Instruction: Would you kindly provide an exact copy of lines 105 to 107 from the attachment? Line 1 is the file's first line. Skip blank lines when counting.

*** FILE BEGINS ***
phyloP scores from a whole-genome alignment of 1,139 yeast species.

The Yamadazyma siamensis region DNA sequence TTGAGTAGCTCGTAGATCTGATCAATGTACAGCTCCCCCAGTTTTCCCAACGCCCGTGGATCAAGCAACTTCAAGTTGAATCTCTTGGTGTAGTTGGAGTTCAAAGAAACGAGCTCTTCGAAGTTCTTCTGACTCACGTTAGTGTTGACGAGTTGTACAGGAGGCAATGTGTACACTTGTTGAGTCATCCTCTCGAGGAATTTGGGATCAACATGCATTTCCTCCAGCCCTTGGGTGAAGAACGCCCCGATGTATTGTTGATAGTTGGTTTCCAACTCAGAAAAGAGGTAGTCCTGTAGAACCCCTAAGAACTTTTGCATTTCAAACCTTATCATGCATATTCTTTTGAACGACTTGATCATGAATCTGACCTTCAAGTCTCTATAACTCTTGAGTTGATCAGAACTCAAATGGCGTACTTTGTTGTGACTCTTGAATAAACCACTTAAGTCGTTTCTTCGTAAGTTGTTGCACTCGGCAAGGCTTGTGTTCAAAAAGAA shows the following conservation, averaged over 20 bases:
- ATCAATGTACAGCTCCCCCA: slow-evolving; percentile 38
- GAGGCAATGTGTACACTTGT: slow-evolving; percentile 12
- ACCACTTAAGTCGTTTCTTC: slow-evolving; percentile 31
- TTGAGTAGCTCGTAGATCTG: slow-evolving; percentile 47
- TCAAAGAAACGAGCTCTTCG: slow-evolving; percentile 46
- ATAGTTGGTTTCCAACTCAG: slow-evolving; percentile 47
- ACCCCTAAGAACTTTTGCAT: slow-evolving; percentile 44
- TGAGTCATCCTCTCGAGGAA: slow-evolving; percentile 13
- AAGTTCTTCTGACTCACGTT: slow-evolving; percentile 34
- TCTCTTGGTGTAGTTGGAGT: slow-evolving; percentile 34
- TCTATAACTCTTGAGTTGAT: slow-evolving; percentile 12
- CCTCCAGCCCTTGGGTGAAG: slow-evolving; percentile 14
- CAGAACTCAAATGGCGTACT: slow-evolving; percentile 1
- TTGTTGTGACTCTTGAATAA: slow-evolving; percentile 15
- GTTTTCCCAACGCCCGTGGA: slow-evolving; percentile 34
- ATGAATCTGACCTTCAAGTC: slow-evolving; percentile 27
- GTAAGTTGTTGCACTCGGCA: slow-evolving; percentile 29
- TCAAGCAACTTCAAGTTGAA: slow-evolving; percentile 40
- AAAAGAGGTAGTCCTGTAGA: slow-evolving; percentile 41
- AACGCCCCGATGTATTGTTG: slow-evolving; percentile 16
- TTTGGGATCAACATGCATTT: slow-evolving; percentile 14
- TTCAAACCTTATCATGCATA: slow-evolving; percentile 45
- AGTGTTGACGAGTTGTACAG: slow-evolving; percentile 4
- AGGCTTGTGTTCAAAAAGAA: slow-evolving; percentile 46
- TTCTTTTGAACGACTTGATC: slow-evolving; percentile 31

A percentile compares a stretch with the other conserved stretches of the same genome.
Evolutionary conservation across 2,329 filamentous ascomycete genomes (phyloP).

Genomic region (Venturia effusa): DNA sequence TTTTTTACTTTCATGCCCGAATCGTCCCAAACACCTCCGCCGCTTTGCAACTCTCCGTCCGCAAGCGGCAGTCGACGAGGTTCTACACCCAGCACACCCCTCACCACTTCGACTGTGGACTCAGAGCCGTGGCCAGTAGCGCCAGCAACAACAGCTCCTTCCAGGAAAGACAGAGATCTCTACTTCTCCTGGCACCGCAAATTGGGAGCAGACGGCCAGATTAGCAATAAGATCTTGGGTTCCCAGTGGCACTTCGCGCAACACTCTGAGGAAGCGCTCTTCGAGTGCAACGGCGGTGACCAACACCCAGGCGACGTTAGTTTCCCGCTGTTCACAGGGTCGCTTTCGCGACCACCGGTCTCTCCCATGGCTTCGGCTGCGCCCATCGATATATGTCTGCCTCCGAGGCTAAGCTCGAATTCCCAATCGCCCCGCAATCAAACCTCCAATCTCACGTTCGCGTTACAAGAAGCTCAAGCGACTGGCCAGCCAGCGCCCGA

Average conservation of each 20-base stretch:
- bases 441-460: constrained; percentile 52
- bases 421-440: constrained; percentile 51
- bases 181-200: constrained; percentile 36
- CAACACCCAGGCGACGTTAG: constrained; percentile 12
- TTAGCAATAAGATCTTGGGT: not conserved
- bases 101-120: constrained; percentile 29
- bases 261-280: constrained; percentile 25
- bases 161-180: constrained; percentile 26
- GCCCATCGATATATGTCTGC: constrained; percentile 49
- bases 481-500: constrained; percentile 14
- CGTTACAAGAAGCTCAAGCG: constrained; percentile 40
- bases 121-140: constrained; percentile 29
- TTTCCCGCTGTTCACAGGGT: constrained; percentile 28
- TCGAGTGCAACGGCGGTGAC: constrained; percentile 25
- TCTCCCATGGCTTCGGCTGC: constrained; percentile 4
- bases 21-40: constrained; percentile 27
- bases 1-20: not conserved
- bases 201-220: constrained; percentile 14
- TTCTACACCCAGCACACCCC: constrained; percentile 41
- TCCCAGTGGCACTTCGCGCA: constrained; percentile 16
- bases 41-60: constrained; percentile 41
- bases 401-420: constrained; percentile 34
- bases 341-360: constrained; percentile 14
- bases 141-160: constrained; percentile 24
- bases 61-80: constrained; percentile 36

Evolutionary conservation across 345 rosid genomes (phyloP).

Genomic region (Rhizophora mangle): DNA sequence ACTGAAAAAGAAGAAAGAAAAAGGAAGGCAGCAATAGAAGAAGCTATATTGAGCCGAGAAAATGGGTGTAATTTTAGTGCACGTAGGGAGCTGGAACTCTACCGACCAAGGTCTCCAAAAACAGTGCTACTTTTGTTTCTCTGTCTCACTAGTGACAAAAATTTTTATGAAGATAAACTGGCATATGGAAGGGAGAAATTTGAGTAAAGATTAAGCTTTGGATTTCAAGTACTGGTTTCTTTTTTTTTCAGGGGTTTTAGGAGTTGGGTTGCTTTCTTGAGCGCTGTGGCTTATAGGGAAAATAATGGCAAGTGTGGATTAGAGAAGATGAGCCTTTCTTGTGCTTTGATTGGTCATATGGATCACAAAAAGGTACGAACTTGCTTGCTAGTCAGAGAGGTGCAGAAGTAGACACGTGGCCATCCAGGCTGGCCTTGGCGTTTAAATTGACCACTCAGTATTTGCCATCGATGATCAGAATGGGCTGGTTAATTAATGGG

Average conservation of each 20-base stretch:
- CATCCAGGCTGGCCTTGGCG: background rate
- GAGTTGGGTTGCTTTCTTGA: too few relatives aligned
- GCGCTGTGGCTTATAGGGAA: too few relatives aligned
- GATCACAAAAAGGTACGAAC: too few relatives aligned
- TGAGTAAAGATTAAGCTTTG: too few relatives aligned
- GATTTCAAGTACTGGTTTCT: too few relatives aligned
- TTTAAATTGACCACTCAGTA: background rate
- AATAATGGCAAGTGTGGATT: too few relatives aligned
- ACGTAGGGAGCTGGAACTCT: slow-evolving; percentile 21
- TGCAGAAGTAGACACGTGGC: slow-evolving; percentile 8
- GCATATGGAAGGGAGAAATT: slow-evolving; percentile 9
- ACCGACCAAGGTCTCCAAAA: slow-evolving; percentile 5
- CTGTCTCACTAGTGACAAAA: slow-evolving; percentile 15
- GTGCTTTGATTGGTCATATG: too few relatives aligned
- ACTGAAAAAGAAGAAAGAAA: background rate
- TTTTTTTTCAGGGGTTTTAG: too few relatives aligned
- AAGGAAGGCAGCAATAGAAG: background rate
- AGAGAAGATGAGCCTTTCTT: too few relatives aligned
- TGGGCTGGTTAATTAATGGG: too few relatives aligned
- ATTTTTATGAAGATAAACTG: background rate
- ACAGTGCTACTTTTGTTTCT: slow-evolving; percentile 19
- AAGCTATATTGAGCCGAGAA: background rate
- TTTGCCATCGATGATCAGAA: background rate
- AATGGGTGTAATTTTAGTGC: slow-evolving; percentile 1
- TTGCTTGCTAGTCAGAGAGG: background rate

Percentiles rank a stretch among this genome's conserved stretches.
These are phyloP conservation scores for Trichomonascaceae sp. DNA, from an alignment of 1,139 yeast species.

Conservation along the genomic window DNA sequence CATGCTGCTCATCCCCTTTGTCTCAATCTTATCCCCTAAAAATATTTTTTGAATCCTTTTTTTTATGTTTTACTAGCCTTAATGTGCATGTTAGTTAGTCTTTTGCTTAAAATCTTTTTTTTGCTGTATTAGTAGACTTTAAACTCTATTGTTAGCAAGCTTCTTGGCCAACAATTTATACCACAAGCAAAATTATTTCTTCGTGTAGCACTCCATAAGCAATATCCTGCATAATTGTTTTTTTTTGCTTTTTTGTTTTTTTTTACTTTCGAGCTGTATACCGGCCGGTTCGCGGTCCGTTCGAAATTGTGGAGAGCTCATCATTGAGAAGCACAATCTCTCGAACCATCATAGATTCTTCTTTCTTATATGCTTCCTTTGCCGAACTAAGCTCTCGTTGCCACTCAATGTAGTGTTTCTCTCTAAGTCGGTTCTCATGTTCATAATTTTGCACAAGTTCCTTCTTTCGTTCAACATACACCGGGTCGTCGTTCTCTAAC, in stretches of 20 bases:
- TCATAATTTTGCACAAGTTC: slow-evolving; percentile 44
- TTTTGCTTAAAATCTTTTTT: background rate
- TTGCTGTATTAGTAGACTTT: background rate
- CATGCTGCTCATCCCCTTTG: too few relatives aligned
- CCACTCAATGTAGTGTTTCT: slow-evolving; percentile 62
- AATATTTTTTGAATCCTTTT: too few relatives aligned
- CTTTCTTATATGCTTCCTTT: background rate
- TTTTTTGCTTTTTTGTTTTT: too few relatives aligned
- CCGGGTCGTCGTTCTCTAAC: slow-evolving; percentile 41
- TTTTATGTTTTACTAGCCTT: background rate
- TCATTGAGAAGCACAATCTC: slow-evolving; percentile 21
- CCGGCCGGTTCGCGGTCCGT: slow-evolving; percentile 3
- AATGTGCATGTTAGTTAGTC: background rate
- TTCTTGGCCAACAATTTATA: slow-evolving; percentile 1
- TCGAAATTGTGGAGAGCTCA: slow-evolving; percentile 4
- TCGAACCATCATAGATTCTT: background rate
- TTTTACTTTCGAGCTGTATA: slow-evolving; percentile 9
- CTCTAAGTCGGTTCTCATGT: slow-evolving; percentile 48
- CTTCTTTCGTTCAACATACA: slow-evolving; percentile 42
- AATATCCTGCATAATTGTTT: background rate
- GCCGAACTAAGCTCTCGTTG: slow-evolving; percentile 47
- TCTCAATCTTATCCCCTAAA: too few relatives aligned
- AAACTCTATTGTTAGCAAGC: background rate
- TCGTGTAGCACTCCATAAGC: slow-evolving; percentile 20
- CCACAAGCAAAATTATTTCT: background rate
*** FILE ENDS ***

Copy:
- CTCTAAGTCGGTTCTCATGT: slow-evolving; percentile 48
- CTTCTTTCGTTCAACATACA: slow-evolving; percentile 42
- AATATCCTGCATAATTGTTT: background rate